I quit smoking in 2005 and dedicated myself to learn more about diet and exercise. Other than taking insulin, learning how to cook, study nutrition, and exercising 5 to 7 days per week has had the greatest positive affect on my diabetes other than taking insulin. When we welcomed 2 foster kids into our home last year, the stress of parenting 2 traumatized kids has added additional stress on my diabetes. But I am learning to adjust my lifestyle to not lose my good control and still have the kids as a top priority.

I know that I am in the top tier of diabetic care for my age and length of time with diabetes, but always know that I can do more and/or there may be other (possibly) newer things to trial and error.

Dan Thrailkill

Dan with 2 other male counselors after the color run at Camp Adam Fisher.

Can you recognize the symptoms of a low/high blood sugar? Do you test often and can you tell a bit more about your experiences with low blood sugar?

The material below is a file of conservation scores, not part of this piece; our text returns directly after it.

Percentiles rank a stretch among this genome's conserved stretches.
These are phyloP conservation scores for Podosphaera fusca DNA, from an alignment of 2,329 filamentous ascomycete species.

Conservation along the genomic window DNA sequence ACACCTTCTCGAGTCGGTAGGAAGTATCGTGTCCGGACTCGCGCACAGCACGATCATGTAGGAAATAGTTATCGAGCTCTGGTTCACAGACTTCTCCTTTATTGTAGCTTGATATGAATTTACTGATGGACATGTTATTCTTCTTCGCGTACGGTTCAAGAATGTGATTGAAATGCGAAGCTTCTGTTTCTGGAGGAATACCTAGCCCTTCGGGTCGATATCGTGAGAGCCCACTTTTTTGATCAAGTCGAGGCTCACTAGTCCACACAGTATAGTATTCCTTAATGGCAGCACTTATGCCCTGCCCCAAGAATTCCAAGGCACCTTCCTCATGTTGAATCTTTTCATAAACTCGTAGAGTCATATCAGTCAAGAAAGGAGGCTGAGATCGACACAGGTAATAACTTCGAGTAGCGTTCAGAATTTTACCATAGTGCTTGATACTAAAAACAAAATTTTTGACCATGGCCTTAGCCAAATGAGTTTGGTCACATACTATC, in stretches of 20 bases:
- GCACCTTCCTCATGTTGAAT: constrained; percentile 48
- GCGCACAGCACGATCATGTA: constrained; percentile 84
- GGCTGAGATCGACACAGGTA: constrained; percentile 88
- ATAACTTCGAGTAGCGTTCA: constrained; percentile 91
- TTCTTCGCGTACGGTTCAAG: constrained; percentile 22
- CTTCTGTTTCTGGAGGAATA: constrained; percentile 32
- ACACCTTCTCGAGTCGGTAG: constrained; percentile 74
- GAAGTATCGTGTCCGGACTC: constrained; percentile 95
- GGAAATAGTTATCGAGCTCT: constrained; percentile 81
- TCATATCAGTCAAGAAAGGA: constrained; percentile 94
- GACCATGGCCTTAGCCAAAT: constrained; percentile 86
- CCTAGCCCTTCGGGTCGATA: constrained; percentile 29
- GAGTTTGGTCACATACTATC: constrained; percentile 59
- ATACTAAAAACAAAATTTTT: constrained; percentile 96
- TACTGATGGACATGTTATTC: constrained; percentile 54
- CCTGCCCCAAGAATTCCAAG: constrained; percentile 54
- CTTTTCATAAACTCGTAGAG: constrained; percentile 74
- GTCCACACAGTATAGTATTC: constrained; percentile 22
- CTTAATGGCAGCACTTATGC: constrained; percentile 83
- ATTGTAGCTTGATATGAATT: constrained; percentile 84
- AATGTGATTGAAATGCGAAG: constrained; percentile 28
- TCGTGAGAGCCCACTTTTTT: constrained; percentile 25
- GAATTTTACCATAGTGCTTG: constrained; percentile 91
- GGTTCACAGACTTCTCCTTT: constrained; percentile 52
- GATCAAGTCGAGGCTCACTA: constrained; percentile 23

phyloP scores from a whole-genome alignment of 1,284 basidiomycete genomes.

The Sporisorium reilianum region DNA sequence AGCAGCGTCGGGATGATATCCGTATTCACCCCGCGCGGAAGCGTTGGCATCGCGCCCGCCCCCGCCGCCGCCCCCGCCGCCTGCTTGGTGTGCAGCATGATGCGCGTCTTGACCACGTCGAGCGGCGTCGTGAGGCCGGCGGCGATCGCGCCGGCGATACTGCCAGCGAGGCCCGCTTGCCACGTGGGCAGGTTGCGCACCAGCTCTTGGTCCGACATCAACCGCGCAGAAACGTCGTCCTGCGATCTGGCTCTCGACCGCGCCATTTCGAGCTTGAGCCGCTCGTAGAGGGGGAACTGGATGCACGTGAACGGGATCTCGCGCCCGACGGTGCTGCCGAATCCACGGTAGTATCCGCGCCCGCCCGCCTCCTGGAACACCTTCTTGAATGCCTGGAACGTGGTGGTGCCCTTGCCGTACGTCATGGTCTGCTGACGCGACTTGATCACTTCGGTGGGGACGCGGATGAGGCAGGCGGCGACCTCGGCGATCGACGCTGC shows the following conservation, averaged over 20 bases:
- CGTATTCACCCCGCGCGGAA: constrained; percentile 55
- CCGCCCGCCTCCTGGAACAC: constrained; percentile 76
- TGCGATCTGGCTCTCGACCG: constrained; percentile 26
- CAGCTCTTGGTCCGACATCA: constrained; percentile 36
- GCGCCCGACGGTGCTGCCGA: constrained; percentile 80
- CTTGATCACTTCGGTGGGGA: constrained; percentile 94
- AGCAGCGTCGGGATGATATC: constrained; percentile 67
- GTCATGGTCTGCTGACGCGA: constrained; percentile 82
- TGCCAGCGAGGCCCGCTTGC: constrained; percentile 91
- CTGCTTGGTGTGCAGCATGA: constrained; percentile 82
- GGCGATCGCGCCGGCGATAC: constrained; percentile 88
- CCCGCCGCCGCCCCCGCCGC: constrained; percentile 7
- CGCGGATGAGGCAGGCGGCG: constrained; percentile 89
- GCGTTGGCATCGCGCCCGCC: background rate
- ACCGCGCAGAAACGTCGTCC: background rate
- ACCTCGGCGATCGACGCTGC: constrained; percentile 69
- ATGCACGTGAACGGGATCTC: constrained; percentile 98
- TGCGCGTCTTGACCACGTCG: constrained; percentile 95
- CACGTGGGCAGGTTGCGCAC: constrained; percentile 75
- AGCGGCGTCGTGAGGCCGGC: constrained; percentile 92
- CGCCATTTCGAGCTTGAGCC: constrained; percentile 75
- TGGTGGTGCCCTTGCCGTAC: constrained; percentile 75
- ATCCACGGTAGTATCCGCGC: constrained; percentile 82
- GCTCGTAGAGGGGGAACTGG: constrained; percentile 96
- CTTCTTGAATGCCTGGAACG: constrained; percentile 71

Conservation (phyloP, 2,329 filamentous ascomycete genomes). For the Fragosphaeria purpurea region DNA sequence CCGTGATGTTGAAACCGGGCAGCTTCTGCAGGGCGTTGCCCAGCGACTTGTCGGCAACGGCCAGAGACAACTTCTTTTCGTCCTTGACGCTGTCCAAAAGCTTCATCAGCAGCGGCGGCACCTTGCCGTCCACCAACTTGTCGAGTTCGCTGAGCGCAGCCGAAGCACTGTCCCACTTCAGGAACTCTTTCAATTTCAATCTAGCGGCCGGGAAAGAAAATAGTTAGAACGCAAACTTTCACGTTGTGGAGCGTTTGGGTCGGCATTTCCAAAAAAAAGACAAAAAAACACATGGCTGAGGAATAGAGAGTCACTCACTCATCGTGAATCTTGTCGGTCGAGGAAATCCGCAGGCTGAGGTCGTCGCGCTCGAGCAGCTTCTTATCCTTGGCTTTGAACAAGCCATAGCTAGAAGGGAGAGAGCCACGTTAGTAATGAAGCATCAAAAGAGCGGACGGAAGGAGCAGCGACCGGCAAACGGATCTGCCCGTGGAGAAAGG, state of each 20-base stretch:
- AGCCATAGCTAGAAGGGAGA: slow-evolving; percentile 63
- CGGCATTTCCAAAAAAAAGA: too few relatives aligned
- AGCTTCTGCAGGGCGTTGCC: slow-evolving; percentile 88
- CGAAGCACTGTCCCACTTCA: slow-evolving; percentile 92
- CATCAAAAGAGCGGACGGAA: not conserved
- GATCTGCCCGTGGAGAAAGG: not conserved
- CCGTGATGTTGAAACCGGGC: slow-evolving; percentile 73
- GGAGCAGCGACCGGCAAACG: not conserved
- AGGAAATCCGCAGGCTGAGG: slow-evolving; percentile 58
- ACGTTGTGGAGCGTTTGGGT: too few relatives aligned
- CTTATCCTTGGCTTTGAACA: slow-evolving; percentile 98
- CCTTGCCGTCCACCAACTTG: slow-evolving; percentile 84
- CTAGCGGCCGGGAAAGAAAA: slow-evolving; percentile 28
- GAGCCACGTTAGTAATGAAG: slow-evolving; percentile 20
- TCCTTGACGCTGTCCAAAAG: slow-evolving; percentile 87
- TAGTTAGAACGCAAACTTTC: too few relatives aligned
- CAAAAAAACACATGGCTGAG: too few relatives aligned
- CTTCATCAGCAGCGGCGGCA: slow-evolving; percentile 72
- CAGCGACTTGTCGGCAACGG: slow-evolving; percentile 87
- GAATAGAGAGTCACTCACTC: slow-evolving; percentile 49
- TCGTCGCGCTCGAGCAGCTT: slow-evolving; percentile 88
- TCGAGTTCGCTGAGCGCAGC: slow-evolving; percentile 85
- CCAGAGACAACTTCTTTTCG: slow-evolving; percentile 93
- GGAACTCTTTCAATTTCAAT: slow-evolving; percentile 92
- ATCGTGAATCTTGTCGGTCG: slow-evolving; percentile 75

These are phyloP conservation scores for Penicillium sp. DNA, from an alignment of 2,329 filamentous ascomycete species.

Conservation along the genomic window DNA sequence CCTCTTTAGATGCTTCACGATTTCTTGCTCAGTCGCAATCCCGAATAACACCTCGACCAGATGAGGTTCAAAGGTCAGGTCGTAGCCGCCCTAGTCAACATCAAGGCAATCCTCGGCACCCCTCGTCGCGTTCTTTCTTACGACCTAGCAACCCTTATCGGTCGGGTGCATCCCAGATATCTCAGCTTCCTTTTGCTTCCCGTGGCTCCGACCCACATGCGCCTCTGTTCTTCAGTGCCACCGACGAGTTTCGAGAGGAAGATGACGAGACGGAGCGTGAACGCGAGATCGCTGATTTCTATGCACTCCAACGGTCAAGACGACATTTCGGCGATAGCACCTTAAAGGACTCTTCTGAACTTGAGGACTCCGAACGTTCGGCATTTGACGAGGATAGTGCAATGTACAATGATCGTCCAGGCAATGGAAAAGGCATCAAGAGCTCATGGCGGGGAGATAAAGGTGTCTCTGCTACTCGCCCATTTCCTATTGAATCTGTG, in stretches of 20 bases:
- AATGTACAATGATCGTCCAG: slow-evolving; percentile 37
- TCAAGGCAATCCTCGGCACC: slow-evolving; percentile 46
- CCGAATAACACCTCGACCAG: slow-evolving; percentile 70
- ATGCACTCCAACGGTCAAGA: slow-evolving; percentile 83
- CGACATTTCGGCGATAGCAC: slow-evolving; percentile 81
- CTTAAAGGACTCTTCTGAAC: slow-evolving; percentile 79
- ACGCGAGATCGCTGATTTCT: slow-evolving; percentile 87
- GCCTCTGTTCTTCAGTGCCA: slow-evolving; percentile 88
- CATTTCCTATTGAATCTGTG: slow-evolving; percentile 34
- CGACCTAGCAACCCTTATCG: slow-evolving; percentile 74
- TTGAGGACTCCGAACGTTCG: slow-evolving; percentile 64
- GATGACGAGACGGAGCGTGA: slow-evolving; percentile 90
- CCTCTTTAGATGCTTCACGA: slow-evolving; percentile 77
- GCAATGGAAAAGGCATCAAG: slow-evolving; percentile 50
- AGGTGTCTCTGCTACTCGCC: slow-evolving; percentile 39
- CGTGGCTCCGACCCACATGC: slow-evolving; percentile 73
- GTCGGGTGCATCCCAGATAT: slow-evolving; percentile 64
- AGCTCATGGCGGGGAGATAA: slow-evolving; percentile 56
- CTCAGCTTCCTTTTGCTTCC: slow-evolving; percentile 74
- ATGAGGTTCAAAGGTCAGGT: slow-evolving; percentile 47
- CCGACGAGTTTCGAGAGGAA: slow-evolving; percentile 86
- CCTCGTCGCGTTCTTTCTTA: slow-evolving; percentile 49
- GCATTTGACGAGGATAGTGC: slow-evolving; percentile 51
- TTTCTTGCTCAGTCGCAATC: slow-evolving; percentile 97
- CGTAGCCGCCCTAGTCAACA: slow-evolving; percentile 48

Yes, I can recognize them. Shakiness, sweating, rapid heart rate, and occasionally confusion.

When I am not on my Eversense, I test myself 10+ times per day. When I am on my Eversense, around 3 to 4 times per day.

I treat my low blood sugars with a snack, normally a Glu gel or similar, raisins, or gummies.

I have previously fainted due to low blood sugar, but not since College (1999-2003).

Food and diet

How does your diabetes affect your eating and do you find being on a diet restrictive?

Breakfast – Oatmeal with fixings around 6:15am; Lunch is normally leftovers, a sandwich, or other healthy creation. Around Noon; I cook dinner every night and we normally eat around 5:30pm – I have lots of things that I like to cook but it normally includes lots of veggies, rice and quinoa. I have also been a vegan for around 2 years. As a snack I love Peanut Butter, so anything with that but also eat a lot of Larabars, Complete Cookies, apples, bananas and other fruit and veggies. There’s also a lot of good vegan snack options.

I try to stick to my scheduled, but I do eat things just like any other normal T1D and bolus accordingly.

I drink a lot of water. I stopped counting a while back but I know I get enough.

I don’t find being on a diet restrictive because I cook for myself and do not restrict anything that I know is healthy for my body.